A Mother’s Inspiration
Dr. Abraham asked what motivated Dr. Bruner’s fierce independence at the beginning of her career, when she was often the lone woman in a crowded male environment. Dr. Bruner responded: “I had a great mother who helped mold my independence and drive. She was one of the moms who when you came home from school and said proudly you got an A–, she would ask why you hadn’t gotten an A+. She could be tough, but she instilled in me the belief that I could do anything. Having that kind of early support and encouragement from my mother was the grounding I needed and gave me the confidence to try, fail, and not be afraid to try again—all essential to being the lone woman in a room full of men.”
No Expert on Balancing Work and Life
How does a busy researcher and department head balance work and private life? “Of all the things I’ve done well, balance is not one of them. My boys are 10 years apart, so I had a 1-year-old and an 11-year-old as I was working full time and earning my PhD. I ended up in the emergency room every year of doctoral school with asthma because I wore myself to the ground. So I was not an expert on balancing work and life, especially early in my career. I was blessed with a lot of energy, a supportive husband and mother, and I have an unquenchable curiosity for science. It gets me up every day; the research questions that hurt my brain the most are the things I love the most. With great curiosity and great partnerships, there’s almost nothing we can’t do. As I have matured, I work hard and play hard in blocks of time. It is not a daily balance, but it balances out over time.”
Global Outreach Work
Dr. Bruner has also taken leadership roles in global oncology outreach programs. One of her passions has been working with health professionals to improve training for patient care in Ethiopia. Dr. Bruner chaired the Advisory Committee of the Emory University PhD Partnership Program in Nursing with Addis Ababa University, Ethiopia, to assist with the development of the first nursing doctoral program in the country. The program has now had three classes of doctoral graduates, who will go on to teach and conduct research in the university. Dr. Bruner has also had funding to assist in training physicians to transition from two-dimensional to modern three-dimensional radiation therapy to improve cancer care in Ethiopia.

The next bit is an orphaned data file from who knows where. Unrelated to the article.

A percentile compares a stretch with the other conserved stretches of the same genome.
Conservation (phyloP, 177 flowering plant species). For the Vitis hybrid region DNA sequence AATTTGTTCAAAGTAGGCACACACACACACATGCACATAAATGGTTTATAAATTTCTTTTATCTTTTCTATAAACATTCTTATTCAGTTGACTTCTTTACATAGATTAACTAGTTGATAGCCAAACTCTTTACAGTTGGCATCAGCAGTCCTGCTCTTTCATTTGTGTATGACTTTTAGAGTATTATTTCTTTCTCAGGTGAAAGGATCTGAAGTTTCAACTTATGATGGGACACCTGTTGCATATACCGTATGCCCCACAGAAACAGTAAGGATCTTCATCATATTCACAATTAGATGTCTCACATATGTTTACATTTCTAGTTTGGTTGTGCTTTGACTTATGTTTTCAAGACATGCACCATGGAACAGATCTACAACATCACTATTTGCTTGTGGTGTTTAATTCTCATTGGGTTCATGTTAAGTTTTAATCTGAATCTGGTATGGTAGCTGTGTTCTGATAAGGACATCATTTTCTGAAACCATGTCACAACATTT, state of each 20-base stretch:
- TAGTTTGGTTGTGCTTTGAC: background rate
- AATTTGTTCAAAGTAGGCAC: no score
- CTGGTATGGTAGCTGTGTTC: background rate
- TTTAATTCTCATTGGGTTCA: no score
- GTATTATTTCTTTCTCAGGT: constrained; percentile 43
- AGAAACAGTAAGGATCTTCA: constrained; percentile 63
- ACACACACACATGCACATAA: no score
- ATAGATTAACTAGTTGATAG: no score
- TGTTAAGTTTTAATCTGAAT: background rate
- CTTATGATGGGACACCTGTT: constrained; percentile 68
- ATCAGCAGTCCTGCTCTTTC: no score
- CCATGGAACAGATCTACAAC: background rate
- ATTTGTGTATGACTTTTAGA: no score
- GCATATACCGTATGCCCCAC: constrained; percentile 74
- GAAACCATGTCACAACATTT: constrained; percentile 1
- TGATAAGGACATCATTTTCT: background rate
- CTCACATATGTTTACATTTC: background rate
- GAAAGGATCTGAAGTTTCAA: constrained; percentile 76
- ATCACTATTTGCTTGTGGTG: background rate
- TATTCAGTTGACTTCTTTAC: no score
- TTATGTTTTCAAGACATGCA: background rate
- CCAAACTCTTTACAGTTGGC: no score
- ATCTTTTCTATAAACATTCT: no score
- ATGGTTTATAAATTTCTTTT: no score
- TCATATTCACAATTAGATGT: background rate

“I am in constant awe and inspired by the intelligence, commitment, and compassion of the medical professionals in Ethiopia. They are acutely aware of the resource challenges they face while working hard to provide optimal patient care, and yet they never cease to do their best to provide treatment and comfort to those suffering from cancer,” said Dr. Bruner.
“Success is more like the game Chutes and Ladders: You take a couple of steps forward; you take a couple of steps back. Sometimes, you end up sliding down one of those chutes where you end up at the bottom again and have to start over. Other times, you get a hand up, like from a mentor who offers a ladder where you can rise a couple of extra steps. There’s never a linear pathway to success. I tell my mentees that anyone who is successful in academia has the same number of grant and publication rejections as those who are not successful—maybe even more. The truth is successful people are not always the most inherently brilliant, but they are always inherently persistent. Learn from critiques and mistakes, seek mentorship, and never give up.”